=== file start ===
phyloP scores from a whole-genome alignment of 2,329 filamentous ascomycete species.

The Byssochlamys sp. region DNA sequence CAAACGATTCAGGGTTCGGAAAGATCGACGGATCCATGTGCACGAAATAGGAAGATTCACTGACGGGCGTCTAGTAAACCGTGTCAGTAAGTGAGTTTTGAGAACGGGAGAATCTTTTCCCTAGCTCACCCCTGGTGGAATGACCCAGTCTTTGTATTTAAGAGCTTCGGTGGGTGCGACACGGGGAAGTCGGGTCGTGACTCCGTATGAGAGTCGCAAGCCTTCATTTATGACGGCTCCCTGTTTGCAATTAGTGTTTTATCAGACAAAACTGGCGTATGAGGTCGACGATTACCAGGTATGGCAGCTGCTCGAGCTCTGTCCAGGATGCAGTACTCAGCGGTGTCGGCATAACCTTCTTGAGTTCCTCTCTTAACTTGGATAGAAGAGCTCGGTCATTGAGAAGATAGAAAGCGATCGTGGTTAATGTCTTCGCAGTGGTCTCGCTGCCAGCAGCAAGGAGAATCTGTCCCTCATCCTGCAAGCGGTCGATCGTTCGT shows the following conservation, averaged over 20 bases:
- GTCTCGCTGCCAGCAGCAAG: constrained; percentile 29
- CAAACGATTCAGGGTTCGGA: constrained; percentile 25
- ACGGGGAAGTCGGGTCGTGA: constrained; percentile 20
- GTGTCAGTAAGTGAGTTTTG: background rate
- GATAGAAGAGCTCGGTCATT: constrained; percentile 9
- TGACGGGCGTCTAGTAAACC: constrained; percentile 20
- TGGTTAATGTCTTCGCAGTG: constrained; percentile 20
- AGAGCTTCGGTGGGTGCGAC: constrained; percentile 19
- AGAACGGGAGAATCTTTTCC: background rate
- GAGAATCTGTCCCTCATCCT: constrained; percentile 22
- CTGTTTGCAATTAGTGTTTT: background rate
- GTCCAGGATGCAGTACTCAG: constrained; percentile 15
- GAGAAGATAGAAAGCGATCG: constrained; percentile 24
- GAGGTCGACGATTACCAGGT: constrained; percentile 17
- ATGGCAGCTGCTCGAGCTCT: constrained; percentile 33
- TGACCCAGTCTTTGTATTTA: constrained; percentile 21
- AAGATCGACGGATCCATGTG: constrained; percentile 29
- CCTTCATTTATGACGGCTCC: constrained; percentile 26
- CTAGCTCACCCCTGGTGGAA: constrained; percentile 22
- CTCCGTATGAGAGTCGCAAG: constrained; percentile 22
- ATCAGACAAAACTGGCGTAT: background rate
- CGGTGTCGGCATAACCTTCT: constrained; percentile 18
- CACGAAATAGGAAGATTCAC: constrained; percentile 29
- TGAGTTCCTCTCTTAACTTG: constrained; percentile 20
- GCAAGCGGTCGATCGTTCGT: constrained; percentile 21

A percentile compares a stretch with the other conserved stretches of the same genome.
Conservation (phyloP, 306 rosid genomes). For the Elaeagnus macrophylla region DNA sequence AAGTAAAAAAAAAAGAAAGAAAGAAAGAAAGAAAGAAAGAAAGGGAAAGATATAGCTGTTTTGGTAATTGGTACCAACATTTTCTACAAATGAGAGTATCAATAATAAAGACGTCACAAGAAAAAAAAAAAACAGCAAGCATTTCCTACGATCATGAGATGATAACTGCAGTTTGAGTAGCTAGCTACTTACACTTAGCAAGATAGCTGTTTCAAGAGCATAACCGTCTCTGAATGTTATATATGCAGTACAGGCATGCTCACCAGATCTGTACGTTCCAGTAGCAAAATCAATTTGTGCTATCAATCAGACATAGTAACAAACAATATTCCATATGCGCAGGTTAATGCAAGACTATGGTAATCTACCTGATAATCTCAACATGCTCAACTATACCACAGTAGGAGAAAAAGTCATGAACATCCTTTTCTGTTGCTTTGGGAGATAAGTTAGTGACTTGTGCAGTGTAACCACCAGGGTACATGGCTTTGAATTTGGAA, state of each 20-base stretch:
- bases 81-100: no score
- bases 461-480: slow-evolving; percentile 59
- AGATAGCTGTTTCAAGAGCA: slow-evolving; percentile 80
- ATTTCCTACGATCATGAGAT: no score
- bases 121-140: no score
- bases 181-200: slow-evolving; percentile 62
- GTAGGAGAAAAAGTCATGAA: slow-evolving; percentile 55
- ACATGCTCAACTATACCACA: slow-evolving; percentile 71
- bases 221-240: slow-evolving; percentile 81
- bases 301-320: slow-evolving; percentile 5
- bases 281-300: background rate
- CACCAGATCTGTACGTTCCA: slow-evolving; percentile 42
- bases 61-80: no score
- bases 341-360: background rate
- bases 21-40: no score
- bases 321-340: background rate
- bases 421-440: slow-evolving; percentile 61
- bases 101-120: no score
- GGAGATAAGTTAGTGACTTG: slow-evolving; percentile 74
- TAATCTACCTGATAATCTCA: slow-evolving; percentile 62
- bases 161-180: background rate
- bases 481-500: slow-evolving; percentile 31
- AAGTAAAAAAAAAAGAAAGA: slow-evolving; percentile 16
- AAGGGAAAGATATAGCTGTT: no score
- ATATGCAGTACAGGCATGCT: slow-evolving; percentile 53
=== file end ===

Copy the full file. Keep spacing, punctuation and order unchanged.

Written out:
phyloP scores from a whole-genome alignment of 2,329 filamentous ascomycete species.

The Byssochlamys sp. region DNA sequence CAAACGATTCAGGGTTCGGAAAGATCGACGGATCCATGTGCACGAAATAGGAAGATTCACTGACGGGCGTCTAGTAAACCGTGTCAGTAAGTGAGTTTTGAGAACGGGAGAATCTTTTCCCTAGCTCACCCCTGGTGGAATGACCCAGTCTTTGTATTTAAGAGCTTCGGTGGGTGCGACACGGGGAAGTCGGGTCGTGACTCCGTATGAGAGTCGCAAGCCTTCATTTATGACGGCTCCCTGTTTGCAATTAGTGTTTTATCAGACAAAACTGGCGTATGAGGTCGACGATTACCAGGTATGGCAGCTGCTCGAGCTCTGTCCAGGATGCAGTACTCAGCGGTGTCGGCATAACCTTCTTGAGTTCCTCTCTTAACTTGGATAGAAGAGCTCGGTCATTGAGAAGATAGAAAGCGATCGTGGTTAATGTCTTCGCAGTGGTCTCGCTGCCAGCAGCAAGGAGAATCTGTCCCTCATCCTGCAAGCGGTCGATCGTTCGT shows the following conservation, averaged over 20 bases:
- GTCTCGCTGCCAGCAGCAAG: constrained; percentile 29
- CAAACGATTCAGGGTTCGGA: constrained; percentile 25
- ACGGGGAAGTCGGGTCGTGA: constrained; percentile 20
- GTGTCAGTAAGTGAGTTTTG: background rate
- GATAGAAGAGCTCGGTCATT: constrained; percentile 9
- TGACGGGCGTCTAGTAAACC: constrained; percentile 20
- TGGTTAATGTCTTCGCAGTG: constrained; percentile 20
- AGAGCTTCGGTGGGTGCGAC: constrained; percentile 19
- AGAACGGGAGAATCTTTTCC: background rate
- GAGAATCTGTCCCTCATCCT: constrained; percentile 22
- CTGTTTGCAATTAGTGTTTT: background rate
- GTCCAGGATGCAGTACTCAG: constrained; percentile 15
- GAGAAGATAGAAAGCGATCG: constrained; percentile 24
- GAGGTCGACGATTACCAGGT: constrained; percentile 17
- ATGGCAGCTGCTCGAGCTCT: constrained; percentile 33
- TGACCCAGTCTTTGTATTTA: constrained; percentile 21
- AAGATCGACGGATCCATGTG: constrained; percentile 29
- CCTTCATTTATGACGGCTCC: constrained; percentile 26
- CTAGCTCACCCCTGGTGGAA: constrained; percentile 22
- CTCCGTATGAGAGTCGCAAG: constrained; percentile 22
- ATCAGACAAAACTGGCGTAT: background rate
- CGGTGTCGGCATAACCTTCT: constrained; percentile 18
- CACGAAATAGGAAGATTCAC: constrained; percentile 29
- TGAGTTCCTCTCTTAACTTG: constrained; percentile 20
- GCAAGCGGTCGATCGTTCGT: constrained; percentile 21

A percentile compares a stretch with the other conserved stretches of the same genome.
Conservation (phyloP, 306 rosid genomes). For the Elaeagnus macrophylla region DNA sequence AAGTAAAAAAAAAAGAAAGAAAGAAAGAAAGAAAGAAAGAAAGGGAAAGATATAGCTGTTTTGGTAATTGGTACCAACATTTTCTACAAATGAGAGTATCAATAATAAAGACGTCACAAGAAAAAAAAAAAACAGCAAGCATTTCCTACGATCATGAGATGATAACTGCAGTTTGAGTAGCTAGCTACTTACACTTAGCAAGATAGCTGTTTCAAGAGCATAACCGTCTCTGAATGTTATATATGCAGTACAGGCATGCTCACCAGATCTGTACGTTCCAGTAGCAAAATCAATTTGTGCTATCAATCAGACATAGTAACAAACAATATTCCATATGCGCAGGTTAATGCAAGACTATGGTAATCTACCTGATAATCTCAACATGCTCAACTATACCACAGTAGGAGAAAAAGTCATGAACATCCTTTTCTGTTGCTTTGGGAGATAAGTTAGTGACTTGTGCAGTGTAACCACCAGGGTACATGGCTTTGAATTTGGAA, state of each 20-base stretch:
- bases 81-100: no score
- bases 461-480: slow-evolving; percentile 59
- AGATAGCTGTTTCAAGAGCA: slow-evolving; percentile 80
- ATTTCCTACGATCATGAGAT: no score
- bases 121-140: no score
- bases 181-200: slow-evolving; percentile 62
- GTAGGAGAAAAAGTCATGAA: slow-evolving; percentile 55
- ACATGCTCAACTATACCACA: slow-evolving; percentile 71
- bases 221-240: slow-evolving; percentile 81
- bases 301-320: slow-evolving; percentile 5
- bases 281-300: background rate
- CACCAGATCTGTACGTTCCA: slow-evolving; percentile 42
- bases 61-80: no score
- bases 341-360: background rate
- bases 21-40: no score
- bases 321-340: background rate
- bases 421-440: slow-evolving; percentile 61
- bases 101-120: no score
- GGAGATAAGTTAGTGACTTG: slow-evolving; percentile 74
- TAATCTACCTGATAATCTCA: slow-evolving; percentile 62
- bases 161-180: background rate
- bases 481-500: slow-evolving; percentile 31
- AAGTAAAAAAAAAAGAAAGA: slow-evolving; percentile 16
- AAGGGAAAGATATAGCTGTT: no score
- ATATGCAGTACAGGCATGCT: slow-evolving; percentile 53